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On Monday night, Farah Sader graduated with a BA Honours in Media and Cultural Studies after overcoming a long battle with tuberculosis. Her Honours research, entitled “Constructing a South African Identity: A textual analysis of Die Antwoord’s music video Fatty Boom Boom,” aimed to explore a form of identity in post-apartheid South Africa; but her success came on the back of years of fearless determination and struggle.
Originally, Sader began her studies as a Fine Arts student in 2009, but in early 2010 was diagnosed with pulmonary tuberculosis, and was forced to deregister from her Fine Arts degree. She told us that her “TB recurred 6 times; basically I had it for two and a half years”.
“I was on the highest dose of medication and was often too ill to attend varsity, especially having to be in and out of hospital and undergoing numerous surgical procedures”.
“Eventually my doctors gave up and told me it was either going to kill me or they would have to remove my diseased lung”.
Miraculously however, Fader began to respond to her medication and did not need to have her lung removed. Six months later, she was TB free.
“All the while I continued to study, with just the bare minimum of two modules a semester,” Sader added.
Sader commended her peers, tutor and lecturers for her motivation “I owe my entire career to the support of my peers, Mr Shaylan Janneker, Ms Desirey Viney, Ms Sandra Pitcher and Dr Nicola Jones, who supported and encouraged me throughout the times I struggled.”
Asked about her future, Sader said that intends pursuing something “in field of graphic design and public relations, as well as to complete a Post Graduate Certificate in Education, as I would like to teach at a later stage in my life.”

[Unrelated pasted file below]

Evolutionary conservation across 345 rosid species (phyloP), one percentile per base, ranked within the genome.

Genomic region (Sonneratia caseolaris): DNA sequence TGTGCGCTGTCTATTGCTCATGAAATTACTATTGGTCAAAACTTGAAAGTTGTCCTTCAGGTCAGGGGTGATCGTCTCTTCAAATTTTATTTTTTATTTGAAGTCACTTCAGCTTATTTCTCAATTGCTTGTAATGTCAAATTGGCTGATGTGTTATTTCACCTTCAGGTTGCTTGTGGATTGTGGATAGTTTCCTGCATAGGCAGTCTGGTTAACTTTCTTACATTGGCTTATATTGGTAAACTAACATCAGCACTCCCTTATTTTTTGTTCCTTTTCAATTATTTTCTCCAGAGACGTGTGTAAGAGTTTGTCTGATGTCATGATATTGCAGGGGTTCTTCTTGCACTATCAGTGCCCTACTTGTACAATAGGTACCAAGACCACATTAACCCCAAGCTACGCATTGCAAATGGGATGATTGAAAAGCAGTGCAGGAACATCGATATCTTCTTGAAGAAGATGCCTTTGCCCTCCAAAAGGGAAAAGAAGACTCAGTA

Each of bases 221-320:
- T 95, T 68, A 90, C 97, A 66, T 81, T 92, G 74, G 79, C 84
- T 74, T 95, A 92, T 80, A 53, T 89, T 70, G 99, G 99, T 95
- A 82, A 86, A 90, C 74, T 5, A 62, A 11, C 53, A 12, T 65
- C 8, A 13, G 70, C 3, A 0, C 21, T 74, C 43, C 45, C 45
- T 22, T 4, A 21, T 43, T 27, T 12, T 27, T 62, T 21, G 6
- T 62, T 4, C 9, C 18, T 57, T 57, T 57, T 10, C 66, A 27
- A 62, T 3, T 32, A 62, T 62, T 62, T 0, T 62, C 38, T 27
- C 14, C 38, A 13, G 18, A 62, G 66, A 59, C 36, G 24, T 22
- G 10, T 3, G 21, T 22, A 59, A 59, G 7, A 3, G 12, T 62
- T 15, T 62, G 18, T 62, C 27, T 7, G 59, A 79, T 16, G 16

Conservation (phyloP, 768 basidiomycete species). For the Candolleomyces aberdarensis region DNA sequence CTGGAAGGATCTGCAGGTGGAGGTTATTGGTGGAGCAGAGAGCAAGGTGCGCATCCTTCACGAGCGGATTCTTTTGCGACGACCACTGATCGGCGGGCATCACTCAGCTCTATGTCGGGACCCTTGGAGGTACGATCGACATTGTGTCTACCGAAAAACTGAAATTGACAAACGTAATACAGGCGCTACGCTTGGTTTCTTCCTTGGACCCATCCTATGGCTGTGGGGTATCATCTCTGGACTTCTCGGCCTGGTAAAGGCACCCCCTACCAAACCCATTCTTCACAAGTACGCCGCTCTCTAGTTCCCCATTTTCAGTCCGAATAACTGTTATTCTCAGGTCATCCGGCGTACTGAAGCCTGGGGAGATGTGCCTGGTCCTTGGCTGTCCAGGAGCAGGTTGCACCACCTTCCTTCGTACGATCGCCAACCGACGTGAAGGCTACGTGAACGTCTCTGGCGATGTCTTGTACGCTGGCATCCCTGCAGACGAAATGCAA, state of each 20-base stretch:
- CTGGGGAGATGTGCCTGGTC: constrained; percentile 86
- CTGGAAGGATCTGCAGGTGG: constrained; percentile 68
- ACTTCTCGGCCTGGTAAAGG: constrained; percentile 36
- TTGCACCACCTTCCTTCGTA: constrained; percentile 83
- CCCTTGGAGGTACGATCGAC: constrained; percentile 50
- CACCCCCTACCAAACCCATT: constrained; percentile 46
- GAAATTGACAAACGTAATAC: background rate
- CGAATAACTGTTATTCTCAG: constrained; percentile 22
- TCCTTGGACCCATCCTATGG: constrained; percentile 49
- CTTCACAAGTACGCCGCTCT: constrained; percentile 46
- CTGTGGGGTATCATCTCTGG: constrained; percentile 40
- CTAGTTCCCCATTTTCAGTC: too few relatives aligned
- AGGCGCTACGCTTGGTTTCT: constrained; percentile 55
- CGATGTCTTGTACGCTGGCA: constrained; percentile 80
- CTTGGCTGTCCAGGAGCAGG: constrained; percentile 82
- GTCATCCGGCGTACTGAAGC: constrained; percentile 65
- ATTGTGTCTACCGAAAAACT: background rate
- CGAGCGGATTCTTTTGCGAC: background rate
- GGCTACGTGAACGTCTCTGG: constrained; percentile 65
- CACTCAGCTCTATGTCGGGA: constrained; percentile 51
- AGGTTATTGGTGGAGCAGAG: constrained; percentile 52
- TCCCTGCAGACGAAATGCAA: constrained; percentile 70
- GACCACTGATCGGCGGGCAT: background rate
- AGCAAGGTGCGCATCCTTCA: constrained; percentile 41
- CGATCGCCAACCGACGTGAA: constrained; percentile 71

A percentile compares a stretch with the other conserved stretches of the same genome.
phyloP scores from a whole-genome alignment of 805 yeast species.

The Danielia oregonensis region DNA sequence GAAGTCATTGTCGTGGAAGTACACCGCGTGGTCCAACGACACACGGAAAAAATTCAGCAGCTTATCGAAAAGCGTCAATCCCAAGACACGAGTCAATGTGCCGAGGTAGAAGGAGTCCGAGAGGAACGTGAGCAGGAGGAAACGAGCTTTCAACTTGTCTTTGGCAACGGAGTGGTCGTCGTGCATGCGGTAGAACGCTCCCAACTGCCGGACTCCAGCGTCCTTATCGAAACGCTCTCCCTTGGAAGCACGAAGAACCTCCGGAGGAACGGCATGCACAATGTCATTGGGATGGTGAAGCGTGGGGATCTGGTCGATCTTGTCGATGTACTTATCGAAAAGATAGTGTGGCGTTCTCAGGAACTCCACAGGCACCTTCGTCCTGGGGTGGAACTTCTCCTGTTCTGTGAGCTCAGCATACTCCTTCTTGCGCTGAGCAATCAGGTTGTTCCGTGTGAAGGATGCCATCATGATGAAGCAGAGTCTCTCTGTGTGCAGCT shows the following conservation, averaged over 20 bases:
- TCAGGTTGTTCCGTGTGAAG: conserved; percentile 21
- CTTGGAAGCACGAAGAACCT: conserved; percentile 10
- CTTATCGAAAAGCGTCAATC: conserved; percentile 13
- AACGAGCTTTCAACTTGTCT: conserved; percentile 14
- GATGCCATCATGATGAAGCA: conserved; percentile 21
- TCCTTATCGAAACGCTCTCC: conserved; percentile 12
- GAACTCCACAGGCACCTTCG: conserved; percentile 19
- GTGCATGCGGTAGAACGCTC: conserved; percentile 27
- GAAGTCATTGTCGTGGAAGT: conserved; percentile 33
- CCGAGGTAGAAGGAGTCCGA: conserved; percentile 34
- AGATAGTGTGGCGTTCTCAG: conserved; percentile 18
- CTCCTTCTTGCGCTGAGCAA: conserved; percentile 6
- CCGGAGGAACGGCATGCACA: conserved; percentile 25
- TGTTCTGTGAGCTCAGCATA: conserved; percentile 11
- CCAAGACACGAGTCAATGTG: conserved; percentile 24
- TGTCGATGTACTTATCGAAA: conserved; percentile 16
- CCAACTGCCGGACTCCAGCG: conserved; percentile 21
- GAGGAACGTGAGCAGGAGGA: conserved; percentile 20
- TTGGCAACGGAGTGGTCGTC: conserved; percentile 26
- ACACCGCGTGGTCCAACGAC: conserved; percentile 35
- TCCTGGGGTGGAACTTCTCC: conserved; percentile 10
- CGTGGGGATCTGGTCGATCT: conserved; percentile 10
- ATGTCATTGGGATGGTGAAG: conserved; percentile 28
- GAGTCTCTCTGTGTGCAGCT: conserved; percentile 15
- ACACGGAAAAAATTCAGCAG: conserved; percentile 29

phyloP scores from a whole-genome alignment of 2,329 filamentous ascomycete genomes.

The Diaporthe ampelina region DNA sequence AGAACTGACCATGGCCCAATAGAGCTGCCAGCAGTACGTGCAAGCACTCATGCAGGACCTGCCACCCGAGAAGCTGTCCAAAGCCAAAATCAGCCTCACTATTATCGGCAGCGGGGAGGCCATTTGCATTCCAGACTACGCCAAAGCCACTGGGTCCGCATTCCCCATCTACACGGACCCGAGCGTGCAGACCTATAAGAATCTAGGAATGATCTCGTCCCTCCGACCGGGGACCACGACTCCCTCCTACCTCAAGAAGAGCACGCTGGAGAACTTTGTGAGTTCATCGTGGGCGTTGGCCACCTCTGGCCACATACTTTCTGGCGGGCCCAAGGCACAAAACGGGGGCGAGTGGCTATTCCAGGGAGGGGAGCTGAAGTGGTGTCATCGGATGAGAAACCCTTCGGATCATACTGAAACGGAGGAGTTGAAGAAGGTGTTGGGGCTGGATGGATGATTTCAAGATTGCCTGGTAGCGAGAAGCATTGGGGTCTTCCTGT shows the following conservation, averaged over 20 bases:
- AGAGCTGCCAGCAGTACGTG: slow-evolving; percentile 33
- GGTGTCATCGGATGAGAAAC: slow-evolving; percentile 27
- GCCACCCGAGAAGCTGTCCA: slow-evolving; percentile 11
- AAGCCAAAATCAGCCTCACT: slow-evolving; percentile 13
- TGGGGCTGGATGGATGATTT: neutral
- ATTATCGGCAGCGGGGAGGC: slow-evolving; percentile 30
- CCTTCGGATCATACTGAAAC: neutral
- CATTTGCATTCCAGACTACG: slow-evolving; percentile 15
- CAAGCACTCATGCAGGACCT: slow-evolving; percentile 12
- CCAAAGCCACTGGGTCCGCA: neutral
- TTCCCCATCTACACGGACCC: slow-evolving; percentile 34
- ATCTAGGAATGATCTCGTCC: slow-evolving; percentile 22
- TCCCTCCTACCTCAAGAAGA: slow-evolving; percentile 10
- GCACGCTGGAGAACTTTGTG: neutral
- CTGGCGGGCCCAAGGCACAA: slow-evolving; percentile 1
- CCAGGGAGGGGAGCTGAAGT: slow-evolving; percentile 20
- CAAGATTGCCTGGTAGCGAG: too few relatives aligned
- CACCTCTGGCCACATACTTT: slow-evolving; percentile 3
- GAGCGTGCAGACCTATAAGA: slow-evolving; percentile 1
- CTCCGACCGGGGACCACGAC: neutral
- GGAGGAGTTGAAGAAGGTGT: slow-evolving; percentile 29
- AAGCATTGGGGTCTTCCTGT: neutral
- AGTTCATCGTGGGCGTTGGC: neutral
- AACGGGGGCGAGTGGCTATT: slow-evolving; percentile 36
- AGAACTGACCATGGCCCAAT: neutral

* We’d like to thank Merusha Naidoo for her work in writing this story.
On Monday 14 April, the University of KwaZulu-Natal’s College of Humanities, Pietermaritzburg, held their graduation ceremony at the Royal Agricultural Showgrounds. The Department of Media and Cultural Studies was well represented with two Master’s, seven Honours and 54 Bachelor degrees awarded to their students. However, the Department can also boast as having the most students in the College graduate with distinctions.
Ms Sarah Dawson was the only MA graduate in the School of Arts to qualify cum laude for her dissertation entitled Capturing ghosts and making them speak: Genre and the Asian horror film remake, and whose examiners described “the experience of writing (and reading) this dissertation […] an intriguing memory in an ongoing game that, although playful, also never ceases to be serious”.
In addition, Ms Tracy Webb was the only student to graduate summa cum laude with a Bachelor of Social Science in Pietermaritzburg, who, along with other students from Media and Cultural Studies, made up 66% of the distinctions in the School of Social Science Bachelor’s degree programme. In the School of Arts, four out of the seven distinctions awarded for Bachelor Degrees were awarded to Media and Cultural Studies students.
When asked why students in the Department were successful, Ms Mellisa Muchena, who graduated cum laude with her Bachelor of Social Science degree, said that Media is a difficult subject, so it pushes you to do well and that overflows into your other subjects as well.
Lecturer in the Department, Ms Sandra Pitcher, said that these results were just reward for students, but more importantly, demonstrated the dedication of a small department to see their students succeed and compete with other larger departments around the country.
This success has translated into large postgraduate numbers, with more than 38% of the Department’s graduates returning to do Honours in 2014.